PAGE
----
From accusations against big name chefs, like Mario Batali and John Besh, to the recent Globe and Mail investigation on Norman Hardie, discussions about sexual harassment in the culinary industry are at an all-time high, and rightfully so. However, despite more victims speaking out and more chefs and restaurateurs denouncing the behaviour of their peers, there’s still a lot of silence when it comes to a topic that is in dire need of attention.
Outspoken restaurateurs like Toronto’s Jen Agg and Montreal’s David McMillan have even gone as far as to call out their peers for their inaction towards the issue. Agg took to Twitter shortly after the Hardie story was published, stating, “Prominent friends and supporters of Norm who still haven’t spoken up (as far as I can tell) you HAVE to say something. People can see you not saying anything.”
She went on to say, “You can’t just pretend this isn’t happening. By not publicly condemning Norm’s actions you’re saying ‘It’s ok that he harassed women, I’ve never seen it and he’s a nice guy and I really like his wine’. You’re really saying you just don’t care about women.”
So why do people seem to have such a difficult time breaking the silence?
To be clear, none of what is described below aims to excuse or justify inaction. Rather, it aims to examine the social constructs that may help to explain some of it; it’s not a one-size-fits-all explanation to encompass all situations.
Humans are inherently social creatures, but group interactions can often be subtle; even without overt, malicious intentions, they can still go down the wrong path.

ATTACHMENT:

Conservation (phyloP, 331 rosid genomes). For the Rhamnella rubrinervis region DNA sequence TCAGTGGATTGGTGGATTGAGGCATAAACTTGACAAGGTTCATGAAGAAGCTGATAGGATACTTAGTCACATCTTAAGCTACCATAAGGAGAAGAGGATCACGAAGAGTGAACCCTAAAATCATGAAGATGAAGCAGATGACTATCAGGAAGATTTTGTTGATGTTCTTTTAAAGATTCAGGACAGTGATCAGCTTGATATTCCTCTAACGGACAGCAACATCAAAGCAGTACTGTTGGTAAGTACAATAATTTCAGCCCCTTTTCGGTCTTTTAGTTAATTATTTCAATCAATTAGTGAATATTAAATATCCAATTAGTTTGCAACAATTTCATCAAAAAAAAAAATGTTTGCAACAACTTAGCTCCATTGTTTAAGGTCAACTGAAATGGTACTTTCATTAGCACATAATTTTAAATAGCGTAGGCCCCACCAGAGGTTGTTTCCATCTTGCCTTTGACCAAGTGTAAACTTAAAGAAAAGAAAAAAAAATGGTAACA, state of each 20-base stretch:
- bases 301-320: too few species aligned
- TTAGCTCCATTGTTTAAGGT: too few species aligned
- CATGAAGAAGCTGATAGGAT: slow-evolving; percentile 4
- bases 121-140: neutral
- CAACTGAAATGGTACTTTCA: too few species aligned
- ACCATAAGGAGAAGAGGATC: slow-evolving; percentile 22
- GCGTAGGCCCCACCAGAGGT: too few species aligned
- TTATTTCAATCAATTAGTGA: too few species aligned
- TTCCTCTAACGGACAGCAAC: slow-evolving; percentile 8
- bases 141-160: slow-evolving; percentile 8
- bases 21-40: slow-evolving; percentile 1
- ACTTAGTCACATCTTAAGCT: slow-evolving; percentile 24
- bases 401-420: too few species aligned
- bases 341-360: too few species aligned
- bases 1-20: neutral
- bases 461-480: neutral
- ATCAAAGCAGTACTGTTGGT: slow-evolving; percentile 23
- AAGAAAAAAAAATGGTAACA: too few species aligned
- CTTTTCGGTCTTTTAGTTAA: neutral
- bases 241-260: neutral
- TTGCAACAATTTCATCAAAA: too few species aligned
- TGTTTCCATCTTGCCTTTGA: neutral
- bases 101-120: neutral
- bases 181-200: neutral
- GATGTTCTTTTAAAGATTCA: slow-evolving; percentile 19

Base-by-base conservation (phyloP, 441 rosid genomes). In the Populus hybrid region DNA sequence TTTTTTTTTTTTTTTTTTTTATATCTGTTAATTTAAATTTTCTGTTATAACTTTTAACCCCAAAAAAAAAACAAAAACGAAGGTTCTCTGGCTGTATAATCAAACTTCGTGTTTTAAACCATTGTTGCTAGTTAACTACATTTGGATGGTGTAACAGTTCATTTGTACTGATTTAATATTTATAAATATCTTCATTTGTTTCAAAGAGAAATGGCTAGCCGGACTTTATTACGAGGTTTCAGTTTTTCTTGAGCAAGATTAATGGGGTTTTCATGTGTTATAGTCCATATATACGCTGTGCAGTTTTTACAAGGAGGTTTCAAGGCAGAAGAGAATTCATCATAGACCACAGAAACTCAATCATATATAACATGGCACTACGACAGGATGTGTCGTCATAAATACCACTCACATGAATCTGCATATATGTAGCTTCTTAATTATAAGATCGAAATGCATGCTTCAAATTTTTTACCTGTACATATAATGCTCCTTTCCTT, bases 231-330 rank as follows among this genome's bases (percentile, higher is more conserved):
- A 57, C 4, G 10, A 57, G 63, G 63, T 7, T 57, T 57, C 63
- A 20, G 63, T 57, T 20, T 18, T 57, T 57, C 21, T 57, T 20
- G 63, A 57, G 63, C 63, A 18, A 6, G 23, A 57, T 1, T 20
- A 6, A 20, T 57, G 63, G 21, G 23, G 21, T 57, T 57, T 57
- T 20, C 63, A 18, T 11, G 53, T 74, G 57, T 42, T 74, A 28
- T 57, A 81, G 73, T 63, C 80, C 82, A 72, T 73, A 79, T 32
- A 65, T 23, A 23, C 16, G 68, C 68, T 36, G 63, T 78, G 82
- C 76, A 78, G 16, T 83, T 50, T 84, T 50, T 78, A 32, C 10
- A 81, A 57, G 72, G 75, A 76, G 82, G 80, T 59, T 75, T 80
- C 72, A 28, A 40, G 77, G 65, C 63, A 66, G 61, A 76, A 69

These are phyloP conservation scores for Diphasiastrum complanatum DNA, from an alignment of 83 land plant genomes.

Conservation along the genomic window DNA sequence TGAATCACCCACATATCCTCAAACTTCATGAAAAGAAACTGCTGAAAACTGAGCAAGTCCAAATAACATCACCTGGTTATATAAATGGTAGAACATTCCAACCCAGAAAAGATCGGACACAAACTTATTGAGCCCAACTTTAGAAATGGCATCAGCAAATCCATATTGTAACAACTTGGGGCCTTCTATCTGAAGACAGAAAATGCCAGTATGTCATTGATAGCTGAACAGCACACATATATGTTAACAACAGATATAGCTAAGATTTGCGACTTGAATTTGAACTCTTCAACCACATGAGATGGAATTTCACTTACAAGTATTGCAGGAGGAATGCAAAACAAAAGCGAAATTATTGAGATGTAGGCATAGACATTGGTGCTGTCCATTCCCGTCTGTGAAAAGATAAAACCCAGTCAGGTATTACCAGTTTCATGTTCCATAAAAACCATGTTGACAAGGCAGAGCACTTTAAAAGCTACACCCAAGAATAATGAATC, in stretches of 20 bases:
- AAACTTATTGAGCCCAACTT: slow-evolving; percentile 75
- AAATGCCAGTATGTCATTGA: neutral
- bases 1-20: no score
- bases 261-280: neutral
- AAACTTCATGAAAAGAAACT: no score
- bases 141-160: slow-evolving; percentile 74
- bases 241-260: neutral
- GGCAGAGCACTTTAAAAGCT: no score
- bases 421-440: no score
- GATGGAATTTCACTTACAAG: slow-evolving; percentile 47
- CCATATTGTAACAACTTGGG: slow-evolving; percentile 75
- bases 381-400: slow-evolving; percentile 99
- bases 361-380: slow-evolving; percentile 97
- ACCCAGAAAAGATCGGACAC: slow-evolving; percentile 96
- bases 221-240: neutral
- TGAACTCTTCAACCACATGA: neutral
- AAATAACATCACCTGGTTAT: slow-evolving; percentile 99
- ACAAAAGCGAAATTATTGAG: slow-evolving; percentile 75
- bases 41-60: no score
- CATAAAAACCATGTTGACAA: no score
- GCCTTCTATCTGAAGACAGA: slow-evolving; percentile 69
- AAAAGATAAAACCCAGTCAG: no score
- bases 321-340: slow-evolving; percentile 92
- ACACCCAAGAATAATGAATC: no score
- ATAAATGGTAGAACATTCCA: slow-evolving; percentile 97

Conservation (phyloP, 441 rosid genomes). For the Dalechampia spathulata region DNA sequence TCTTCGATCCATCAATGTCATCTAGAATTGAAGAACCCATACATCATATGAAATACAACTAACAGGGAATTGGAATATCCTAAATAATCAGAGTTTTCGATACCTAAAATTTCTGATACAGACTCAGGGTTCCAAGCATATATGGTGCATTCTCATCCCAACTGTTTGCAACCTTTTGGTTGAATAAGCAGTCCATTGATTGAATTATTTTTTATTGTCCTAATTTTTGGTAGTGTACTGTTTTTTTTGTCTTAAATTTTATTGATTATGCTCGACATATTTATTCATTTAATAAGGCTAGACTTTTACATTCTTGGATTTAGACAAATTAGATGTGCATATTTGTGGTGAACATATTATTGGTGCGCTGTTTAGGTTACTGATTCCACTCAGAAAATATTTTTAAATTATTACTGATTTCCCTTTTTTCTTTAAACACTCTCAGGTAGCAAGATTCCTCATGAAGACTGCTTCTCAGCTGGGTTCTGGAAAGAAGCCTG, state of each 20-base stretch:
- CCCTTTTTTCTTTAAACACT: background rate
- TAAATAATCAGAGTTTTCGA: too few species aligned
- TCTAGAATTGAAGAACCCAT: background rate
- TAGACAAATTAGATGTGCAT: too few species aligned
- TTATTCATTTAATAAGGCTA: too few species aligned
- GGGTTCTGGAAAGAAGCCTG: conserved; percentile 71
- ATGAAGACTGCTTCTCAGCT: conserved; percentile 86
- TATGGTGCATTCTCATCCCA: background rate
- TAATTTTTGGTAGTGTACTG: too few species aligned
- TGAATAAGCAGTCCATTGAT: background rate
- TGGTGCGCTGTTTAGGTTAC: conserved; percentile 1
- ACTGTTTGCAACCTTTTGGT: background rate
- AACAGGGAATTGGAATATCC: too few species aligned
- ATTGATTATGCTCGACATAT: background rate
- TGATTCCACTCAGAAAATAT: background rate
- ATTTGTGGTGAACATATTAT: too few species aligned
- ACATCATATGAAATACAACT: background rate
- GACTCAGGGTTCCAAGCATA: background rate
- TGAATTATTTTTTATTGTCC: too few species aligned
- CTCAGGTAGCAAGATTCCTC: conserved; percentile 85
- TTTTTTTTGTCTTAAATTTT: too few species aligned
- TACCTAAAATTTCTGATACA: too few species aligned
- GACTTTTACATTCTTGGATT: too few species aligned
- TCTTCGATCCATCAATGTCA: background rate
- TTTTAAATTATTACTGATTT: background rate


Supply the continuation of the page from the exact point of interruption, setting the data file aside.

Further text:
Groups can facilitate a sense of deindividuation, or the reduced sense of self and lower self-regulation that comes with being part of a large body of people. Rather than exerting our own ideals and values, we tend to blend into the group we are part of. In the restaurant industry, where a misogynistic culture has long been the norm, even those who personally disagree with the values being endorsed may feel like they have no choice but to go along with them. In fact, they may not even consciously realize that they’re going along with them at all.
Zajonc’s model of social facilitation aims to explain how the presence of other people can facilitate performance. It states that on well-learned, simple tasks, the presence of others can elicit a dominant response and thus facilitate performance. Based on this theory, in a kitchen context, a simple task like cutting onions would be facilitated by having others around. However, the model conversely states that on more difficult, novel tasks, performance is decreased, because the response needed is not the dominant or automatic one. In kitchen culture, speaking out against the wrongs experienced is not the dominant response, rather, staying silent is. It’s an interesting paradox, but based on the model of social facilitation, public pressure to speak out on these issues may in fact be reducing the likelihood that this actually happens.